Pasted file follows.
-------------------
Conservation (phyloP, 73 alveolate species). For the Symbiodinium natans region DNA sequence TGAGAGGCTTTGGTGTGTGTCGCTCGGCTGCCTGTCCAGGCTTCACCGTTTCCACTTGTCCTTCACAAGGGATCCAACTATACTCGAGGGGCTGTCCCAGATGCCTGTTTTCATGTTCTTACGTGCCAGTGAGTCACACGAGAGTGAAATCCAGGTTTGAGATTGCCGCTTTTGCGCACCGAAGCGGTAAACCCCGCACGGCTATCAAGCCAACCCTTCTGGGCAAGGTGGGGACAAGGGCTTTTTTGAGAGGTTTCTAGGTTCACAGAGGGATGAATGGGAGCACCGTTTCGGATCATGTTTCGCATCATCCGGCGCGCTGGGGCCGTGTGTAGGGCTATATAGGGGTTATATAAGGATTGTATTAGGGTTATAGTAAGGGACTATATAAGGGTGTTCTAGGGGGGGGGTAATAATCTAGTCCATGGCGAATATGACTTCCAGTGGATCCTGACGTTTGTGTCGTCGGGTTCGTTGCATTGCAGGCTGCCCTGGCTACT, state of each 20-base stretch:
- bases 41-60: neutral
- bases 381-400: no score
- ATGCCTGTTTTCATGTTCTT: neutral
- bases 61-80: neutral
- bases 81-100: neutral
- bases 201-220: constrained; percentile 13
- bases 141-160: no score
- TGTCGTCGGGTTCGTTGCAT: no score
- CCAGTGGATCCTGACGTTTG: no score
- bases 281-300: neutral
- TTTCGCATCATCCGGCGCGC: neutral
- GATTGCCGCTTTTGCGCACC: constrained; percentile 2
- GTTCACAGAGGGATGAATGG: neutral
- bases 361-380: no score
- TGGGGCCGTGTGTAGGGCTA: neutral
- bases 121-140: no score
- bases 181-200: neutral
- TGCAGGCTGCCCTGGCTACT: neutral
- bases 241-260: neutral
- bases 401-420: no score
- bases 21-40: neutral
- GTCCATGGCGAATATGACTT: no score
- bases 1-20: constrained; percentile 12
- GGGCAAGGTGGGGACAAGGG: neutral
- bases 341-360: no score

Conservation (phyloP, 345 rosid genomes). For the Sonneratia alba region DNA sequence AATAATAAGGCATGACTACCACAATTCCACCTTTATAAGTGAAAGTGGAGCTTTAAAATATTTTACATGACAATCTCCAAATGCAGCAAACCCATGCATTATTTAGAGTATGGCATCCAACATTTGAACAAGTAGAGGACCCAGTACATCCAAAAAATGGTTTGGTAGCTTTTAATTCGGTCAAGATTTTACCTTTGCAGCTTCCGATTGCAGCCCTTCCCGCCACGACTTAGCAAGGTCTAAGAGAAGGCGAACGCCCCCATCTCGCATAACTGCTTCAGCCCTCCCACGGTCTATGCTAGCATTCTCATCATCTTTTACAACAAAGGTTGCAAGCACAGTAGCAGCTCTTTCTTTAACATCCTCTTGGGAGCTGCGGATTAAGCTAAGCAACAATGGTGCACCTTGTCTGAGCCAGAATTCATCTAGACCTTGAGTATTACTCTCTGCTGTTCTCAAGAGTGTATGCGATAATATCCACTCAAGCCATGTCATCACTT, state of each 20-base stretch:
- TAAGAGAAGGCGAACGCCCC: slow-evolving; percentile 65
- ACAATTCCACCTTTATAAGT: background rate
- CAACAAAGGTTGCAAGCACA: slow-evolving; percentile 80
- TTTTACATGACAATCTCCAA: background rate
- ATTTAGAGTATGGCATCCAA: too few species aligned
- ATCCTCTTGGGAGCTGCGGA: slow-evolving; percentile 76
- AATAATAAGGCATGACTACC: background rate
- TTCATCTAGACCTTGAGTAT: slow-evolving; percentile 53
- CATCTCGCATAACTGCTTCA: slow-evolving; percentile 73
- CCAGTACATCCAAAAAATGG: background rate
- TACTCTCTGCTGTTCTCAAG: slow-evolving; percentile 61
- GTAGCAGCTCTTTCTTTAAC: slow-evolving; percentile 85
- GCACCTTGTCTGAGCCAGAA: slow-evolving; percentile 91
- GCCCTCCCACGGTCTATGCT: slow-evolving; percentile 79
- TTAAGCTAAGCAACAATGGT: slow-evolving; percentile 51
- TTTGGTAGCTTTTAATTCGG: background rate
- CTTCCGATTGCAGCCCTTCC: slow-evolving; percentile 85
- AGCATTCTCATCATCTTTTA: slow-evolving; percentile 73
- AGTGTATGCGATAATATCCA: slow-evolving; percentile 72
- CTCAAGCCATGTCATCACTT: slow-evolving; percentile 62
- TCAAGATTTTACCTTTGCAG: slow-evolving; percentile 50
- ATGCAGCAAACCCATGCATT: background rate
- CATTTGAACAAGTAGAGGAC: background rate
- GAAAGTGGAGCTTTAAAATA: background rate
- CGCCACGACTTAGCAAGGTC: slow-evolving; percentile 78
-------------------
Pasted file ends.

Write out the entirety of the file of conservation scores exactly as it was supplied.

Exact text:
Conservation (phyloP, 73 alveolate species). For the Symbiodinium natans region DNA sequence TGAGAGGCTTTGGTGTGTGTCGCTCGGCTGCCTGTCCAGGCTTCACCGTTTCCACTTGTCCTTCACAAGGGATCCAACTATACTCGAGGGGCTGTCCCAGATGCCTGTTTTCATGTTCTTACGTGCCAGTGAGTCACACGAGAGTGAAATCCAGGTTTGAGATTGCCGCTTTTGCGCACCGAAGCGGTAAACCCCGCACGGCTATCAAGCCAACCCTTCTGGGCAAGGTGGGGACAAGGGCTTTTTTGAGAGGTTTCTAGGTTCACAGAGGGATGAATGGGAGCACCGTTTCGGATCATGTTTCGCATCATCCGGCGCGCTGGGGCCGTGTGTAGGGCTATATAGGGGTTATATAAGGATTGTATTAGGGTTATAGTAAGGGACTATATAAGGGTGTTCTAGGGGGGGGGTAATAATCTAGTCCATGGCGAATATGACTTCCAGTGGATCCTGACGTTTGTGTCGTCGGGTTCGTTGCATTGCAGGCTGCCCTGGCTACT, state of each 20-base stretch:
- bases 41-60: neutral
- bases 381-400: no score
- ATGCCTGTTTTCATGTTCTT: neutral
- bases 61-80: neutral
- bases 81-100: neutral
- bases 201-220: constrained; percentile 13
- bases 141-160: no score
- TGTCGTCGGGTTCGTTGCAT: no score
- CCAGTGGATCCTGACGTTTG: no score
- bases 281-300: neutral
- TTTCGCATCATCCGGCGCGC: neutral
- GATTGCCGCTTTTGCGCACC: constrained; percentile 2
- GTTCACAGAGGGATGAATGG: neutral
- bases 361-380: no score
- TGGGGCCGTGTGTAGGGCTA: neutral
- bases 121-140: no score
- bases 181-200: neutral
- TGCAGGCTGCCCTGGCTACT: neutral
- bases 241-260: neutral
- bases 401-420: no score
- bases 21-40: neutral
- GTCCATGGCGAATATGACTT: no score
- bases 1-20: constrained; percentile 12
- GGGCAAGGTGGGGACAAGGG: neutral
- bases 341-360: no score

Conservation (phyloP, 345 rosid genomes). For the Sonneratia alba region DNA sequence AATAATAAGGCATGACTACCACAATTCCACCTTTATAAGTGAAAGTGGAGCTTTAAAATATTTTACATGACAATCTCCAAATGCAGCAAACCCATGCATTATTTAGAGTATGGCATCCAACATTTGAACAAGTAGAGGACCCAGTACATCCAAAAAATGGTTTGGTAGCTTTTAATTCGGTCAAGATTTTACCTTTGCAGCTTCCGATTGCAGCCCTTCCCGCCACGACTTAGCAAGGTCTAAGAGAAGGCGAACGCCCCCATCTCGCATAACTGCTTCAGCCCTCCCACGGTCTATGCTAGCATTCTCATCATCTTTTACAACAAAGGTTGCAAGCACAGTAGCAGCTCTTTCTTTAACATCCTCTTGGGAGCTGCGGATTAAGCTAAGCAACAATGGTGCACCTTGTCTGAGCCAGAATTCATCTAGACCTTGAGTATTACTCTCTGCTGTTCTCAAGAGTGTATGCGATAATATCCACTCAAGCCATGTCATCACTT, state of each 20-base stretch:
- TAAGAGAAGGCGAACGCCCC: slow-evolving; percentile 65
- ACAATTCCACCTTTATAAGT: background rate
- CAACAAAGGTTGCAAGCACA: slow-evolving; percentile 80
- TTTTACATGACAATCTCCAA: background rate
- ATTTAGAGTATGGCATCCAA: too few species aligned
- ATCCTCTTGGGAGCTGCGGA: slow-evolving; percentile 76
- AATAATAAGGCATGACTACC: background rate
- TTCATCTAGACCTTGAGTAT: slow-evolving; percentile 53
- CATCTCGCATAACTGCTTCA: slow-evolving; percentile 73
- CCAGTACATCCAAAAAATGG: background rate
- TACTCTCTGCTGTTCTCAAG: slow-evolving; percentile 61
- GTAGCAGCTCTTTCTTTAAC: slow-evolving; percentile 85
- GCACCTTGTCTGAGCCAGAA: slow-evolving; percentile 91
- GCCCTCCCACGGTCTATGCT: slow-evolving; percentile 79
- TTAAGCTAAGCAACAATGGT: slow-evolving; percentile 51
- TTTGGTAGCTTTTAATTCGG: background rate
- CTTCCGATTGCAGCCCTTCC: slow-evolving; percentile 85
- AGCATTCTCATCATCTTTTA: slow-evolving; percentile 73
- AGTGTATGCGATAATATCCA: slow-evolving; percentile 72
- CTCAAGCCATGTCATCACTT: slow-evolving; percentile 62
- TCAAGATTTTACCTTTGCAG: slow-evolving; percentile 50
- ATGCAGCAAACCCATGCATT: background rate
- CATTTGAACAAGTAGAGGAC: background rate
- GAAAGTGGAGCTTTAAAATA: background rate
- CGCCACGACTTAGCAAGGTC: slow-evolving; percentile 78